Last stole this one, With timid glance, of watching eyes adread, And dropped his frightened flower when all were gone ; And where the frail flower fell, it withered. But yet methought those high souls smiled thereon; As when a child, upstraining at your knees Some fond and fancied nothings, says, " I give you these."

Of the first notion for this poem's title, "Amphicy-pellon," he wrote :-

" It refers to the a/uLCpucvireWov which Hephaestus, in Homer, bears round to the gods when he acts as cupbearer by way of joke. When Schliemann's things from Troy were first exhibited at South Kensington, I remember seeing among them a drinking-cup labelled ' Perhaps the amphicypellon of Homer.' It was a boat-shaped cup of plain gold, open at the top and with a crescentic aperture at either extremity of the rim, through which the wine could either be poured or drunk. So that you could pour from either end, and (if the cup were brimmed with wine) two people could have drunk from it at the same time, one at either extremity. In a certain sense, therefore, it was a double cup. And it had also two handles, one at either of its boat-shaped sides, so that it was a two-handled cup. You will see at once why I have applied the name to my double poem."

Later this title was abandoned :-

" Let it be 'Sister Songs' as you suggest. But keep ' an offering to two sisters' where it now is-on the title page. ' Sister Songs' was my own first alteration of the title, but was dropped I hardly know why."

One of his first articles after he left his always beloved Storrington was the notice of General Booth's In Darkest England. Called " Catholics in Darkest England," and signed " Francis Tancred," it appeared in Merry England for January 1891. Mr. Stead, in the Review of Reviews, wrote:-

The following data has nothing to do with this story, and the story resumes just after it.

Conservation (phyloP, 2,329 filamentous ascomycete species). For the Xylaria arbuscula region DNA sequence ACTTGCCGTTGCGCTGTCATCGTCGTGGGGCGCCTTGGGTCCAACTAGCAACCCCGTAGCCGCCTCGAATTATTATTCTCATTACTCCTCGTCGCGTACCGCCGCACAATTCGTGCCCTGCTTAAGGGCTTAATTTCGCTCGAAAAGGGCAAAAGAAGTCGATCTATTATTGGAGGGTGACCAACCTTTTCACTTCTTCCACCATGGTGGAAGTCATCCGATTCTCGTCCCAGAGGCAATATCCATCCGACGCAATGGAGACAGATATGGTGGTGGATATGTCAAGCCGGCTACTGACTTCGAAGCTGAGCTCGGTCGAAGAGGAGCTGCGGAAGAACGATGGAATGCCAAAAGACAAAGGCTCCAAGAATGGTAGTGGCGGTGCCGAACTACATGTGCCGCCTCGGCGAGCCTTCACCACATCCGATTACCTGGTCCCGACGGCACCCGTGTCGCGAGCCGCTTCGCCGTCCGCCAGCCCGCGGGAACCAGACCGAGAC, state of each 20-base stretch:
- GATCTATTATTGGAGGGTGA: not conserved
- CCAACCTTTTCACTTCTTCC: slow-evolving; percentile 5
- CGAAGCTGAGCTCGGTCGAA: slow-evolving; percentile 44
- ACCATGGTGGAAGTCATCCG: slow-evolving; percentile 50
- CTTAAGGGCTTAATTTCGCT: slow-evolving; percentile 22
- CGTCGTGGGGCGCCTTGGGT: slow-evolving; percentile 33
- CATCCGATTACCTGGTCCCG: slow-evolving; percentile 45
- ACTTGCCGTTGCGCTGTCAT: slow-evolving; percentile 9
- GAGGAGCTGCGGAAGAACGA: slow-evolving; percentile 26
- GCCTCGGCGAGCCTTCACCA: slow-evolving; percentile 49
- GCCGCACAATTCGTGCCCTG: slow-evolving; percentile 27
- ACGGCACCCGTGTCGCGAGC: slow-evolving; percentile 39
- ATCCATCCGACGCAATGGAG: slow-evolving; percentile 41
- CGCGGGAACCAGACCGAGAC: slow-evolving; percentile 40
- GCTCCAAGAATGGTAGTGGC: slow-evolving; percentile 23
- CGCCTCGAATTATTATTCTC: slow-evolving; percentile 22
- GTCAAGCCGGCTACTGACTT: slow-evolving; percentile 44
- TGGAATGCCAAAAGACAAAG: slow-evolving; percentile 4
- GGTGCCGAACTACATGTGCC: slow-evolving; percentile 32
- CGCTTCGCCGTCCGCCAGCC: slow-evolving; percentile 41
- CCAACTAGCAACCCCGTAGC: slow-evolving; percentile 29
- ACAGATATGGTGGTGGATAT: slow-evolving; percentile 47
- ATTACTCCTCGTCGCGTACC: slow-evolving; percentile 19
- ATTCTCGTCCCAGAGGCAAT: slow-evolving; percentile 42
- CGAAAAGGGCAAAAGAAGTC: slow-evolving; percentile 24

"Tancred sounds a bugle-blast which, it is hoped, will ring through the Catholic ranks not only in England, but in all Catholic Christendom. After speaking highly of General Booth and his large, daring, and comprehensive scheme, he points out that it will of necessity lead to the proselytising of neglected Catholics. He, therefore, cries aloud for the creation of a Catholic Salvation Army, or rather, for the utilisation of the Franciscans, Regulars and Tertiaries, for the purpose of social salvation."

" Mr. Francis Tancred " received from Mr. Stead the following letter:-

"January 12, 1891.

" Dear Sir,-I beg to forward you herewith a copy of the Review of Reviews, in which you will find your admirable article quoted and briefly commented upon. Permit me to say that I read your article with sincere admiration and heartfelt sympathy, and that it delighted the Salvation Army people at headquarters more than anything that has appeared for a long time. ' That man can write/ said Bramwell Booth to me, and I think he sincerely grudges your pen to the Catholic Church.-I am, yours truly, W. T. Stead." 1

Cardinal Manning2 thereupon summoned Francis through my father, who was the Cardinal's friend, and to this single meeting Francis alludes in "To the Dead Cardinal of Westminster," a poem written, when, a year later, 1892, Manning died. Of this, A. M. has written:-